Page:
We’re Episcopalians. Whoa. It feels good to say that. We were secretly, even to us, Episcopalians for many years. When we first got married and were both pastors at different churches, we attended a mid-week Eucharist service at a local Episcopal church so we could worship together. In Washington, we realized it had been months since we’d received communion, so we went to an Episcopal church that Sunday. Eventually we decided to go where we felt nourished every week. If communion was that important to us, why weren’t we going somewhere we could receive it every week?
We started going to St. Mary’s Episcopal Church. Washington was hard for us. There were some great things about Washington. When it wasn’t drizzling the weather was glorious. When the mountain was out, it looked like a postcard. The hiking was great. I spent six days a week at the Lakewood YMCA and I loved St. Mary’s in a way beyond words. But that’s about it. Most everything else was really, really hard.
In the midst of that hard, lonely season, we found St. Mary’s and decided to stop flirting with the Episcopal Church and just become Episcopalians. This is all a little more complicated because Steve is an Army chaplain. He needed to be confirmed as an Episcopalian. Then he had to work with a formator for his Episcopal formation. Then he got ordained as a deacon and changed endorsers. In about six months, he’ll be ordained an Episcopal priest.
We were confirmed as Episcopalians December 2017 with a large group of teenagers and a few other adults. The bishop put his hand on my head and said, “Strengthen, O Lord, your servant Emily, with your Holy Spirit; empower her for your service and sustain her all the days of her life. Amen.” Then the entire congregation stood in silence for what felt like forever while the bishop kept his hand heavy on my head. The curate at St. Mary’s had recently changed his ordination to the Episcopal church and he told me that he’d felt different after confirmation, like he could feel the Holy Spirit’s presence, recognize it better. In that long, still, silence, I felt it, too. We’ve been keeping this a secret since before our confirmation because of the sensitive nature and timing of changing endorsers and ordination. It feels so good to tell people.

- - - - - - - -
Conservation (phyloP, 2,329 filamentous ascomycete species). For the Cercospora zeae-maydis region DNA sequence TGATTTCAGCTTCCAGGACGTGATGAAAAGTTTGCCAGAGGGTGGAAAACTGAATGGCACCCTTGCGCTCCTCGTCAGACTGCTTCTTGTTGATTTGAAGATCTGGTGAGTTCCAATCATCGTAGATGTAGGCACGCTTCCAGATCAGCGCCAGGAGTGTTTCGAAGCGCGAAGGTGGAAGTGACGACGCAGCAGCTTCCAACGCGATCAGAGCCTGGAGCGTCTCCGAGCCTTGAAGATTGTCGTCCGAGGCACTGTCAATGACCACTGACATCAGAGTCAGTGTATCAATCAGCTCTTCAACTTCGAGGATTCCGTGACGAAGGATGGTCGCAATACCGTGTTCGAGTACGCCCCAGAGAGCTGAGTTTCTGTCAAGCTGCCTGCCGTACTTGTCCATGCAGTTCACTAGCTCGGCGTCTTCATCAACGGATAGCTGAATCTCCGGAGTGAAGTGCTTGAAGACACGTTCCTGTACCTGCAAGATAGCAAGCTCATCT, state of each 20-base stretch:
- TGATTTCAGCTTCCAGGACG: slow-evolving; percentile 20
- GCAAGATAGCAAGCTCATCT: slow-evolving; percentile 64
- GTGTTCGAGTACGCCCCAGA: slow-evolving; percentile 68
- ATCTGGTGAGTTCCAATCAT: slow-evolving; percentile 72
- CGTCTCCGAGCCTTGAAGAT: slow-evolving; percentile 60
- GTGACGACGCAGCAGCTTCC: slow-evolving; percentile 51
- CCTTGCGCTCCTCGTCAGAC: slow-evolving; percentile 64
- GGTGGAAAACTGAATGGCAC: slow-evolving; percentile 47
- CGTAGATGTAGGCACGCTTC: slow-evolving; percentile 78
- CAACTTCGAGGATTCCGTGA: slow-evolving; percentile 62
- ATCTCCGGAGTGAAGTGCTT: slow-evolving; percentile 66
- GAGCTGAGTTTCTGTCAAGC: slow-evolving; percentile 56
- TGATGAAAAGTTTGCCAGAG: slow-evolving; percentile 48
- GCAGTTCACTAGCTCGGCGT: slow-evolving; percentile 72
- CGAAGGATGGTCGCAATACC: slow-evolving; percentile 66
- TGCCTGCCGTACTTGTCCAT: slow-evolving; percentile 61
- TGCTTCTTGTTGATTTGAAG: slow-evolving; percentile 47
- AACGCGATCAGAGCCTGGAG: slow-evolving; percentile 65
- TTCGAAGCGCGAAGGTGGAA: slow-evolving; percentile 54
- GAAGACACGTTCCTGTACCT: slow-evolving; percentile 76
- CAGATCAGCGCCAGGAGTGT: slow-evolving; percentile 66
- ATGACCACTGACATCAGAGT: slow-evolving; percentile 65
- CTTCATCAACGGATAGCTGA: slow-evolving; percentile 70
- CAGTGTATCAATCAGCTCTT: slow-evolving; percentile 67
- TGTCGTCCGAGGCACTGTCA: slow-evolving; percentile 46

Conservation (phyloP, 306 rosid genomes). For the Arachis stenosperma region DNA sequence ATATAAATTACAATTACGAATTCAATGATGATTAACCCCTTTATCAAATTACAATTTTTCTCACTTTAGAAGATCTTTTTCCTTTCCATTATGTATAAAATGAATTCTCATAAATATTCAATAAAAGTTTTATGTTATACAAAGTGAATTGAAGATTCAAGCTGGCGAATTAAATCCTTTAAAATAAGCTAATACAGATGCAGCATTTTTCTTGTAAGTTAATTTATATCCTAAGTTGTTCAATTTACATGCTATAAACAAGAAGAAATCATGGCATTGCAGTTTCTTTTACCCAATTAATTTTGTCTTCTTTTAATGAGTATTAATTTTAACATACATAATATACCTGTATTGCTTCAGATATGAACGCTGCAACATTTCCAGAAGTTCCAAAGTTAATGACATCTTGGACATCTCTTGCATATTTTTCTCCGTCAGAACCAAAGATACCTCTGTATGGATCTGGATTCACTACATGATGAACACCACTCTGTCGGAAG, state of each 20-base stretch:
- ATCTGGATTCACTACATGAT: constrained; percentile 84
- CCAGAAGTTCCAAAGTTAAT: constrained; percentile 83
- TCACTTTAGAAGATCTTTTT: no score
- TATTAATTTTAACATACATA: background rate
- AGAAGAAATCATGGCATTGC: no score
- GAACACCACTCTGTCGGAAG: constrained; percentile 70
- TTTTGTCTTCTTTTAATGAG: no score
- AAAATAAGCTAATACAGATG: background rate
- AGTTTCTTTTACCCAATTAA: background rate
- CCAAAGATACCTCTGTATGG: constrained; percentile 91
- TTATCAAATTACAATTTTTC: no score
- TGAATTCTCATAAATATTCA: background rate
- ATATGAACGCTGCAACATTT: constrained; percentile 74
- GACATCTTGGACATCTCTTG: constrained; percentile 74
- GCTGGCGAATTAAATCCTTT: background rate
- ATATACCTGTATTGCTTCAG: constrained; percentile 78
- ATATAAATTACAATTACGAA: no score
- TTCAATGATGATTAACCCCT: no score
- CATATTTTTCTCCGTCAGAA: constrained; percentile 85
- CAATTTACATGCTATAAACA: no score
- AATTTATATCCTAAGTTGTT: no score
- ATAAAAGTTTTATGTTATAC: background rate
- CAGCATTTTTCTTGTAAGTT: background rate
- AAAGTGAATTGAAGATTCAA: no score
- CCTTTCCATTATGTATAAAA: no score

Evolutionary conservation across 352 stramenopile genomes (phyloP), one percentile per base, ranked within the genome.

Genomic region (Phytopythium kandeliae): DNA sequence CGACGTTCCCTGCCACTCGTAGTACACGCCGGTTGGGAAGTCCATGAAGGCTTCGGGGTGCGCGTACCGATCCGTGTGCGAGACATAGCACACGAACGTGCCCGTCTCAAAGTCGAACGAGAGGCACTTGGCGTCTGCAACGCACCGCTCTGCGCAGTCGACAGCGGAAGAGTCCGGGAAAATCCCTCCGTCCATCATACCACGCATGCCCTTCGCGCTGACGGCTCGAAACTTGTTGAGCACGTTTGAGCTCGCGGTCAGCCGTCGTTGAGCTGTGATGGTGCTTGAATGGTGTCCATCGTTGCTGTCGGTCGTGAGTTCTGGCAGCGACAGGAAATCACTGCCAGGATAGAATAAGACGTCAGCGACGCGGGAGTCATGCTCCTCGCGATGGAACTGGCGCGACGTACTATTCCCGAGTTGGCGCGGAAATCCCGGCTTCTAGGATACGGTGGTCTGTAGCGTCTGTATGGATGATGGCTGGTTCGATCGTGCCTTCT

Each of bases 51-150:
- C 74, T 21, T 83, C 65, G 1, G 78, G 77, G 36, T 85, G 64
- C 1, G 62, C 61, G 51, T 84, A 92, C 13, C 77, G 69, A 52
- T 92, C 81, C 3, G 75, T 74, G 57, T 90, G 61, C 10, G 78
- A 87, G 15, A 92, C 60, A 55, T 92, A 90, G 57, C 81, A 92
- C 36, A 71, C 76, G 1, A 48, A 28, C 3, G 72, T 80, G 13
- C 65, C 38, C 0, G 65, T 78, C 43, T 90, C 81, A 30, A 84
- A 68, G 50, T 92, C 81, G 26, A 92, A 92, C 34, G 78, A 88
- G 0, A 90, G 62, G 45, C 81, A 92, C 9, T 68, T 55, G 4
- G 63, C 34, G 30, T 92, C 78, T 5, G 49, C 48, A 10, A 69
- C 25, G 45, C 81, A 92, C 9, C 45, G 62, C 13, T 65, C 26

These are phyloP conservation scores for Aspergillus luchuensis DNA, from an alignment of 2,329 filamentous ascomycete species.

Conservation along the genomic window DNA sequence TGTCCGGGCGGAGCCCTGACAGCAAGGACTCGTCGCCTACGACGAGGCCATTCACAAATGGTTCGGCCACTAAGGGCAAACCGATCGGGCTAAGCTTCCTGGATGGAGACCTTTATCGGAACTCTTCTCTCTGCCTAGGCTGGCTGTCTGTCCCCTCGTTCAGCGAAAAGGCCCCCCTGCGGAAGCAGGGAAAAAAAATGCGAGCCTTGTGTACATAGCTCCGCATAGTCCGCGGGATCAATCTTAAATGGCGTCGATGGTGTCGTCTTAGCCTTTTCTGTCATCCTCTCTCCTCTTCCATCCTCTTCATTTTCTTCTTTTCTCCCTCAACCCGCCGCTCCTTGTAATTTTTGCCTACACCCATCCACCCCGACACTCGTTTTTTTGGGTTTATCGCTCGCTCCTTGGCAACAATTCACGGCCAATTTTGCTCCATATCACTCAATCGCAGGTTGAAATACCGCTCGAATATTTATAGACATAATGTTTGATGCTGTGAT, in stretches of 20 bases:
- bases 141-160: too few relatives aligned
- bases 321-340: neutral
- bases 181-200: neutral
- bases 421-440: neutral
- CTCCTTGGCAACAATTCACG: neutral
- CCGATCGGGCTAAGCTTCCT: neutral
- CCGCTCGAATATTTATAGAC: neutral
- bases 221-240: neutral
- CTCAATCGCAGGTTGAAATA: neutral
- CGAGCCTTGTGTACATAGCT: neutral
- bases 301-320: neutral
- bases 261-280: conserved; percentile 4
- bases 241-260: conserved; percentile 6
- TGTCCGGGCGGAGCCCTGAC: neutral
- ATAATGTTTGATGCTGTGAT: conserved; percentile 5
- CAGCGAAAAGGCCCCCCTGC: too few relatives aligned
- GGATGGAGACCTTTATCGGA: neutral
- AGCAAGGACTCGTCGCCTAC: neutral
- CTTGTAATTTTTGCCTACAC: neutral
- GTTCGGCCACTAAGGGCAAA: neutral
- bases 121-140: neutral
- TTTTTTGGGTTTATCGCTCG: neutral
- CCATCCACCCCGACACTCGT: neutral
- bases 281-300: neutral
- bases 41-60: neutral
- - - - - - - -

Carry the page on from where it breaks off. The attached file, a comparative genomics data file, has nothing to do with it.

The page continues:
We’re Episcopalian. And I’m sure people want to know why. Is it because of General Conference? Well, yes but we were already in the process of leaving before that. It’s a lot of reasons. One is that Steve will be able to fully serve all of his soldiers now. For me, the biggest reason is worship. In seminary, I became convinced that the central act of worship was communion and I knew I needed it every week. Episcopal worship makes it easy for me to meet God there. I am falling in love with the prayer book. It knows all the things I meant to say in my heart but didn’t have the words to say. It has all the prayers I forgot.
It’s wonderful to be so excited about faith again. There was some excitement in seminary. I did learn a lot, but it was eclipsed by dread. It was hard to get too excited about something that was maybe killing me.
I feel like the Episcopal Church is helping put me back together again. Oh, you thought I did that after I left the ordination process? Not by half. My soul was shattered and scattered to the four winds. I purposely distanced myself from the church, not wanting to give too much of myself, not wanting to be too open to God. There was a limit to what I was willing to offer to God. I wasn’t going through all that again. So I closed parts of myself off.
But you know what? That’s no way to live. I’m already doing things I never thought I would do. Who am I to tell God where I should be serving or what I should be giving?
The Episcopal Church is helping to heal the hole I carried around inside my chest for, I don’t know, twenty years. To be clear, the hole wasn’t the United Methodist Church’s fault. But the Episcopal Church is giving me new tools, new words, new practices, new ways of thinking that keep the wind from whistling through the hole in my chest.
We’re just publicly admitting where we’ve been for quite a while now. So far, the Episcopal Church is a really good place to be.